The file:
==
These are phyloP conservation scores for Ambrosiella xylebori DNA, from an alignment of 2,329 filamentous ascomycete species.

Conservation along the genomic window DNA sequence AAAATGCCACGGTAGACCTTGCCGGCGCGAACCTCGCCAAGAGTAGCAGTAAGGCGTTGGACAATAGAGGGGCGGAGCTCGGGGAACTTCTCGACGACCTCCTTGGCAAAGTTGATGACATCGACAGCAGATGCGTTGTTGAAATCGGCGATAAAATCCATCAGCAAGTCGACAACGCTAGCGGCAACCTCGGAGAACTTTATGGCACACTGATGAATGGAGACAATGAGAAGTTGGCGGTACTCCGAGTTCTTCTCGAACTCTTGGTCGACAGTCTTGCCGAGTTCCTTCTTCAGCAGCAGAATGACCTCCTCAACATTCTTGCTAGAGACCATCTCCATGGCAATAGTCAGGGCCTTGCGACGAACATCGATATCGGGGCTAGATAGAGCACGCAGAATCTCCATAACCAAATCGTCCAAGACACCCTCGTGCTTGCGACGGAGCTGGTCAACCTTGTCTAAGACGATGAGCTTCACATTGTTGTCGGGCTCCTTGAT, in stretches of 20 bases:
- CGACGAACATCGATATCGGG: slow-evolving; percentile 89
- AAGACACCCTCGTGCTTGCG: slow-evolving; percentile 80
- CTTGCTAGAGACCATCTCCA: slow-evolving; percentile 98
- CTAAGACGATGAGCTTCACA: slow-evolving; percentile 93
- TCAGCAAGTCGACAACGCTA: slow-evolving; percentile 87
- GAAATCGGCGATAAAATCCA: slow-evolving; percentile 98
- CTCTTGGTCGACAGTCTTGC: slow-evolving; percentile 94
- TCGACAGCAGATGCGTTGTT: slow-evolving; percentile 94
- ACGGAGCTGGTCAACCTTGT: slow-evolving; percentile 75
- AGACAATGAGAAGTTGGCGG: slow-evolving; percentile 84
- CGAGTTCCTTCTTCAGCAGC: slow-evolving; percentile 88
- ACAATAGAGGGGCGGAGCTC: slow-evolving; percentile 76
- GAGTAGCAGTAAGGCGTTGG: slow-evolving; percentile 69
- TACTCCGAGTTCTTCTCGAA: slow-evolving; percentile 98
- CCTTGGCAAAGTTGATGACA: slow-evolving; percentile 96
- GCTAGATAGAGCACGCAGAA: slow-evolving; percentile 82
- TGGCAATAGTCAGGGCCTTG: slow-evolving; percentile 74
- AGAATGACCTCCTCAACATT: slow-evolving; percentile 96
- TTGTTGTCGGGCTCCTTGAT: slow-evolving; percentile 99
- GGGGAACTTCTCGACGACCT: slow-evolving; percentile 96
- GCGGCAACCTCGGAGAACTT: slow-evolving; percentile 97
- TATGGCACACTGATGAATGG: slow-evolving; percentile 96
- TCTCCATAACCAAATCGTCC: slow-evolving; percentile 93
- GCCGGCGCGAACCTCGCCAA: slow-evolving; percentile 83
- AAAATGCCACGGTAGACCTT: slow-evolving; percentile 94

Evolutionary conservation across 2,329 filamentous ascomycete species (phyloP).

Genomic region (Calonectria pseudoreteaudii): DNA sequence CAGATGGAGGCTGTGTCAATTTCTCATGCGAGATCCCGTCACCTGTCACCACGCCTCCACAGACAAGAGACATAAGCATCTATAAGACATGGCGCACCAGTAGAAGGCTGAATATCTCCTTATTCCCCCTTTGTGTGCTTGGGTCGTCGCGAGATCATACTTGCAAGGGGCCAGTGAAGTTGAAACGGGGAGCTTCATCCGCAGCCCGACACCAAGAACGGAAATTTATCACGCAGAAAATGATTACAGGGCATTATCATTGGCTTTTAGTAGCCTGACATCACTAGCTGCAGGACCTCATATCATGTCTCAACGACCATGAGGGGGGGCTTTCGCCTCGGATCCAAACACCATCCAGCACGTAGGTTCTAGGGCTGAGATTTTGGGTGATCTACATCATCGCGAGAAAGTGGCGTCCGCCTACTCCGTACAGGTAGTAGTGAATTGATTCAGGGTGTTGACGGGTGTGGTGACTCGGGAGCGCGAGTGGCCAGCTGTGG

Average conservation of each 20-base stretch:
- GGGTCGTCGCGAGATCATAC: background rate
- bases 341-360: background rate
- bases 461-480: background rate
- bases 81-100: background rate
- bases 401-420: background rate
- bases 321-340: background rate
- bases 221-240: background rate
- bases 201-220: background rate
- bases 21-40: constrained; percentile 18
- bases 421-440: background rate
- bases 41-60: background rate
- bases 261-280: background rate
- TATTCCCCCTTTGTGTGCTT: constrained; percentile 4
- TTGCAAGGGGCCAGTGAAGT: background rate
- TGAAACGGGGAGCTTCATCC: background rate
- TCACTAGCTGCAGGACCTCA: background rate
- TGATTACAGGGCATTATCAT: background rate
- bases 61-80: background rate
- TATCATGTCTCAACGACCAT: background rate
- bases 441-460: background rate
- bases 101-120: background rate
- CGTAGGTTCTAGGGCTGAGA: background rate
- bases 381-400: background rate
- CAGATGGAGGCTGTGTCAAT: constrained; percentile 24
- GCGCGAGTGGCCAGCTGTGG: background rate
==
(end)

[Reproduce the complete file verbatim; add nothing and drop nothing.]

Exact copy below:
These are phyloP conservation scores for Ambrosiella xylebori DNA, from an alignment of 2,329 filamentous ascomycete species.

Conservation along the genomic window DNA sequence AAAATGCCACGGTAGACCTTGCCGGCGCGAACCTCGCCAAGAGTAGCAGTAAGGCGTTGGACAATAGAGGGGCGGAGCTCGGGGAACTTCTCGACGACCTCCTTGGCAAAGTTGATGACATCGACAGCAGATGCGTTGTTGAAATCGGCGATAAAATCCATCAGCAAGTCGACAACGCTAGCGGCAACCTCGGAGAACTTTATGGCACACTGATGAATGGAGACAATGAGAAGTTGGCGGTACTCCGAGTTCTTCTCGAACTCTTGGTCGACAGTCTTGCCGAGTTCCTTCTTCAGCAGCAGAATGACCTCCTCAACATTCTTGCTAGAGACCATCTCCATGGCAATAGTCAGGGCCTTGCGACGAACATCGATATCGGGGCTAGATAGAGCACGCAGAATCTCCATAACCAAATCGTCCAAGACACCCTCGTGCTTGCGACGGAGCTGGTCAACCTTGTCTAAGACGATGAGCTTCACATTGTTGTCGGGCTCCTTGAT, in stretches of 20 bases:
- CGACGAACATCGATATCGGG: slow-evolving; percentile 89
- AAGACACCCTCGTGCTTGCG: slow-evolving; percentile 80
- CTTGCTAGAGACCATCTCCA: slow-evolving; percentile 98
- CTAAGACGATGAGCTTCACA: slow-evolving; percentile 93
- TCAGCAAGTCGACAACGCTA: slow-evolving; percentile 87
- GAAATCGGCGATAAAATCCA: slow-evolving; percentile 98
- CTCTTGGTCGACAGTCTTGC: slow-evolving; percentile 94
- TCGACAGCAGATGCGTTGTT: slow-evolving; percentile 94
- ACGGAGCTGGTCAACCTTGT: slow-evolving; percentile 75
- AGACAATGAGAAGTTGGCGG: slow-evolving; percentile 84
- CGAGTTCCTTCTTCAGCAGC: slow-evolving; percentile 88
- ACAATAGAGGGGCGGAGCTC: slow-evolving; percentile 76
- GAGTAGCAGTAAGGCGTTGG: slow-evolving; percentile 69
- TACTCCGAGTTCTTCTCGAA: slow-evolving; percentile 98
- CCTTGGCAAAGTTGATGACA: slow-evolving; percentile 96
- GCTAGATAGAGCACGCAGAA: slow-evolving; percentile 82
- TGGCAATAGTCAGGGCCTTG: slow-evolving; percentile 74
- AGAATGACCTCCTCAACATT: slow-evolving; percentile 96
- TTGTTGTCGGGCTCCTTGAT: slow-evolving; percentile 99
- GGGGAACTTCTCGACGACCT: slow-evolving; percentile 96
- GCGGCAACCTCGGAGAACTT: slow-evolving; percentile 97
- TATGGCACACTGATGAATGG: slow-evolving; percentile 96
- TCTCCATAACCAAATCGTCC: slow-evolving; percentile 93
- GCCGGCGCGAACCTCGCCAA: slow-evolving; percentile 83
- AAAATGCCACGGTAGACCTT: slow-evolving; percentile 94

Evolutionary conservation across 2,329 filamentous ascomycete species (phyloP).

Genomic region (Calonectria pseudoreteaudii): DNA sequence CAGATGGAGGCTGTGTCAATTTCTCATGCGAGATCCCGTCACCTGTCACCACGCCTCCACAGACAAGAGACATAAGCATCTATAAGACATGGCGCACCAGTAGAAGGCTGAATATCTCCTTATTCCCCCTTTGTGTGCTTGGGTCGTCGCGAGATCATACTTGCAAGGGGCCAGTGAAGTTGAAACGGGGAGCTTCATCCGCAGCCCGACACCAAGAACGGAAATTTATCACGCAGAAAATGATTACAGGGCATTATCATTGGCTTTTAGTAGCCTGACATCACTAGCTGCAGGACCTCATATCATGTCTCAACGACCATGAGGGGGGGCTTTCGCCTCGGATCCAAACACCATCCAGCACGTAGGTTCTAGGGCTGAGATTTTGGGTGATCTACATCATCGCGAGAAAGTGGCGTCCGCCTACTCCGTACAGGTAGTAGTGAATTGATTCAGGGTGTTGACGGGTGTGGTGACTCGGGAGCGCGAGTGGCCAGCTGTGG

Average conservation of each 20-base stretch:
- GGGTCGTCGCGAGATCATAC: background rate
- bases 341-360: background rate
- bases 461-480: background rate
- bases 81-100: background rate
- bases 401-420: background rate
- bases 321-340: background rate
- bases 221-240: background rate
- bases 201-220: background rate
- bases 21-40: constrained; percentile 18
- bases 421-440: background rate
- bases 41-60: background rate
- bases 261-280: background rate
- TATTCCCCCTTTGTGTGCTT: constrained; percentile 4
- TTGCAAGGGGCCAGTGAAGT: background rate
- TGAAACGGGGAGCTTCATCC: background rate
- TCACTAGCTGCAGGACCTCA: background rate
- TGATTACAGGGCATTATCAT: background rate
- bases 61-80: background rate
- TATCATGTCTCAACGACCAT: background rate
- bases 441-460: background rate
- bases 101-120: background rate
- CGTAGGTTCTAGGGCTGAGA: background rate
- bases 381-400: background rate
- CAGATGGAGGCTGTGTCAAT: constrained; percentile 24
- GCGCGAGTGGCCAGCTGTGG: background rate